Steve Lyons: Before I forget, I’ve been to the Scottsdale area now a handful of times and one thing I noticed this time more than ever is people actually talk about hockey now. The Coyotes have been in the desert now for almost a quarter-century and it seems there’s actually a fanbase. People are still surprised though when you tell them the team originated in Winnipeg. “You guys have a team, don’t you?” they ask. “Yeah, we took it from Atlanta 15 years after you took ours.”

Um, so how about our local NHL team. Don’t wanna say I told you so, but I did. The current roster is simply not good enough to compete with the better teams in the league. You can’t rely on five forwards, one defenceman (named Pionk by the way) and a goalie trying to stand on his head every night. I’m not sure what Chevy has planned to fix this mess, but it’s definitely a mess. Even True North acknowledged as much with their announcement to fans on Tuesday that they “have become increasingly aware of a growing sentiment related to ticket prices, the cost of food and beverages, mobile ticketing, elevated security measures, and of course, team performance.”

The sentiment is not a favorable one by the way.

Paul Wiecek: The Jets have problems alright — on and off the ice.

That’s an organization that has taken their fans for granted for far too long, but they got away with it, first because people were just happy to have the NHL back in town and later because the team was actually pretty exciting on the ice.

Well none of those things are true anymore and it’s been a cold hard slap of reality for the Jets this season. Their sell out streak is over and my sense is people are tired of an organization that from the very top has treated them with nothing but condescension.

If the NHL is going to work in this town long term, the fans need to be treated as a partner in the organization. And that means you don’t lie your ass off to them when the most popular player in the organization goes AWOL at the start of training camp, which is exactly what the Jets did in the Dustin Byfuglien affair, thinking they could get away with it like everything else.

THE CANADIAN PRESS/AP/Jeff Roberson Dustin Byfuglien was suspended by the Winnipeg Jets after he failed to report to training camp.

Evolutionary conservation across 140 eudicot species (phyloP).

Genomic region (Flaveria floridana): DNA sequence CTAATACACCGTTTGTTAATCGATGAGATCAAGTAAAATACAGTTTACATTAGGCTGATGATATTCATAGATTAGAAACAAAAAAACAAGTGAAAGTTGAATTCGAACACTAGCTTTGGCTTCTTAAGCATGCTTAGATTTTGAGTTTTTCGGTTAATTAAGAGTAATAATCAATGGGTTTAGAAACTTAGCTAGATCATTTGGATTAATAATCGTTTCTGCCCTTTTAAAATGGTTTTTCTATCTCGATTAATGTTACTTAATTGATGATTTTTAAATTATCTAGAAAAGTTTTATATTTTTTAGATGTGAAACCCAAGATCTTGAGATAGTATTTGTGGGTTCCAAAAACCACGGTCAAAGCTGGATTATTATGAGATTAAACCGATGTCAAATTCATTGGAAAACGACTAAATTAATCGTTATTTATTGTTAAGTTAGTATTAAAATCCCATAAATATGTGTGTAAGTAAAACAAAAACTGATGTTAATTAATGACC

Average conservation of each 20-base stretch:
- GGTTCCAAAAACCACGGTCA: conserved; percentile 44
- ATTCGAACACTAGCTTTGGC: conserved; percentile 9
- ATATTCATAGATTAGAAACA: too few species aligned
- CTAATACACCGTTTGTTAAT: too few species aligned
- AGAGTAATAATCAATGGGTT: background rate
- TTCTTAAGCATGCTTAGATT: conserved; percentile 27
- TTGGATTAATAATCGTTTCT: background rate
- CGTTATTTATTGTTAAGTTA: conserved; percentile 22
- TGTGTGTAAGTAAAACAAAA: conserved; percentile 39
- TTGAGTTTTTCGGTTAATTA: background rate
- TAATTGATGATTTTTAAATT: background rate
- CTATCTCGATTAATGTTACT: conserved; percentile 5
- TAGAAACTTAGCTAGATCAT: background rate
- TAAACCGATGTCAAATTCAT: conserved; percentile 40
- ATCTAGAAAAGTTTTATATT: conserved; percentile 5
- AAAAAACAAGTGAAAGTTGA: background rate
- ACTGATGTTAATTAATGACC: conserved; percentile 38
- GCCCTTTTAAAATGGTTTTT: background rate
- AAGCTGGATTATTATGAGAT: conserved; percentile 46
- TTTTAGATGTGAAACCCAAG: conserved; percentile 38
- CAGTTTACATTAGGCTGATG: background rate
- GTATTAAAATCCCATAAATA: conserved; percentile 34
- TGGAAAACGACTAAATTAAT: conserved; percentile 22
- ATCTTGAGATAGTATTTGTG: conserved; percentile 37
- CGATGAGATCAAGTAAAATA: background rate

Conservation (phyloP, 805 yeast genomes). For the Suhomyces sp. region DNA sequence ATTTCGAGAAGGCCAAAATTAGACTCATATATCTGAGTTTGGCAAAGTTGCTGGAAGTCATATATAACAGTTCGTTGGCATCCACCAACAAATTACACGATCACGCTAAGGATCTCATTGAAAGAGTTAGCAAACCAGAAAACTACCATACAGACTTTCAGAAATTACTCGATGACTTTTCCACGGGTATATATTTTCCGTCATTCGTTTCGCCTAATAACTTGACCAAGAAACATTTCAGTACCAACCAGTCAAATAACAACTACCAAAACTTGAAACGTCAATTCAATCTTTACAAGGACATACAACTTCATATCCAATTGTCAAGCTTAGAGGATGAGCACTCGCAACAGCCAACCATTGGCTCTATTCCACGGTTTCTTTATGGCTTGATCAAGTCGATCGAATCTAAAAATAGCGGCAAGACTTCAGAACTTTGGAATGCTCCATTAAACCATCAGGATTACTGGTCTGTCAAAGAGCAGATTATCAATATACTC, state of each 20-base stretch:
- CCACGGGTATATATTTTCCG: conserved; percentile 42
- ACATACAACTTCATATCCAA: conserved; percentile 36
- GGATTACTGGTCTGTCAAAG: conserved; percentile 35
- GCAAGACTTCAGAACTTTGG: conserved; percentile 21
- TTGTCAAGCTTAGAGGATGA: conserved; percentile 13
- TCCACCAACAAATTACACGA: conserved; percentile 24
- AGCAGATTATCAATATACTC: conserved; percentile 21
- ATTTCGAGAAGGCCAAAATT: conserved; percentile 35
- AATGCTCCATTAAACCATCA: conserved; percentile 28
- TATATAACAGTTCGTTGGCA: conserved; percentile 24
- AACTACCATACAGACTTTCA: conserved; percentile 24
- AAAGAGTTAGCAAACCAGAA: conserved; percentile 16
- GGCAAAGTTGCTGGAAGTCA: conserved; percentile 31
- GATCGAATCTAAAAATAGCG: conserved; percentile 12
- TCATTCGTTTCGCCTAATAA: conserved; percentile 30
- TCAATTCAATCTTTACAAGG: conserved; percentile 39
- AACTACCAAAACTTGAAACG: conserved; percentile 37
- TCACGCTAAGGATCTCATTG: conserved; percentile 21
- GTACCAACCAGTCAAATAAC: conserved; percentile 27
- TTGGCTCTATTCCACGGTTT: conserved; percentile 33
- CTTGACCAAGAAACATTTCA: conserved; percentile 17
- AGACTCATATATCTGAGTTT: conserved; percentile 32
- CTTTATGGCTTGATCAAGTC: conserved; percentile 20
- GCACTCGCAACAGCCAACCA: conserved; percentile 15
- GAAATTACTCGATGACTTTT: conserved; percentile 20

The free ride is over.

As for the team on the ice, I continue to believe they have enough to get into the playoffs but not nearly enough to actually compete once they get there.

Steve Lyons: Not a chance bud, but I have been proven wrong by you in the past… I think.

My trainer Richard Burr (name dropping) asked me the other day of there was one place I could travel to that I’ve already been to, where would it be.

I told him I was torn between two places — Ireland and Israel.

I have deep family roots in Ireland — my great great grandfather has a street named after him in Dublin — and there’s no place I have ever felt quite at home more than in Ireland.

But, Israel was likely the most fascinating place I’ve visited. The history, spirituality, food and landscape are all so amazing.

A monastery hugs a hillside along the Wadi Qelt route. (Photos by Steve Lyons / Winnipeg Free Press)

I sat on a bench in the backyard of a church in Capernaum overlooking the Sea of Galilee; ate the most amazing shawarma from a little kiosk in Jerusalem; and hiked from Bethlehem to Jericho with a Palestinian guide. It’s one place I really long to go back to.

How about you?

Paul Wiecek: I’m going back to Nepal, sooner than later I hope.

I spent about a week there a few years ago, hiking to the base of Annapurna. The people couldn’t have been nicer or more generous and you have to see the Himalayas in person to appreciate the sheer scale of their majesty.

That hike was one of the most physically challenging things I’ve ever done because I quickly learned that after a life time spent at pretty much sea level here on the prairies, my body needed more time than I gave it to adjust to the altitude. But because it was so hard, it was enormously satisfying to achieve my own little summit — a little lookout at 13,000 feet where I had an incredible view of two of the world’s 14 8,000-meter peaks — Annapurna 1 and Dhaulagiri.

Trekkers view the sweeping sunrise view of the Dhaulagiri Range on the left and the Annapurna Range on the right. (Malcolm Foster / Associated Press files)

I want to go back and take on a tougher lookout on the opposite side of Nepal — a place called Kala Patthar at 18,200 feet where it’s said you get the finest view in the world of Mt. Everest.

Steve Lyons: I’m not sure where I’m headed next. Likely Oregon in May. You know how I drove that Bimmer around Germany and Czech Republic a couple of years ago, right? Well, BMW says I could take another car out in the fall if I want — was thinking Munich to Berlin to Poland. Let’s chat about it.

You’re headed to Bonaire or something?

Paul Wiecek: Yes, we’re off to Bonaire next week. It’s going to be a couple of weeks of diving down there and then we’ve got another week in Miami and the Florida Keys on the way home.

I think we might take in a couple of spring training games too while we’re down there. Maybe go heckle those cheating Astros.

Steve Lyons: Do it! Haha

Have a great trip and say Hi to Erika for me.

I’ve gotta get back to my regular gig here.

Talk soon.

Paul Wiecek: Great talking with you again.

 

steve.lyons@freepress.mb.ca

Paul Wiecek

Paul Wiecek
Reporter (retired)

Paul Wiecek was born and raised in Winnipeg’s North End and delivered the Free Press -- 53 papers, Machray Avenue, between Main and Salter Streets -- long before he was first hired as a Free Press reporter in 1989.

History

Updated on Thursday, January 30, 2020 11:56 AM CST: corrects attribution

Report Error Submit a Tip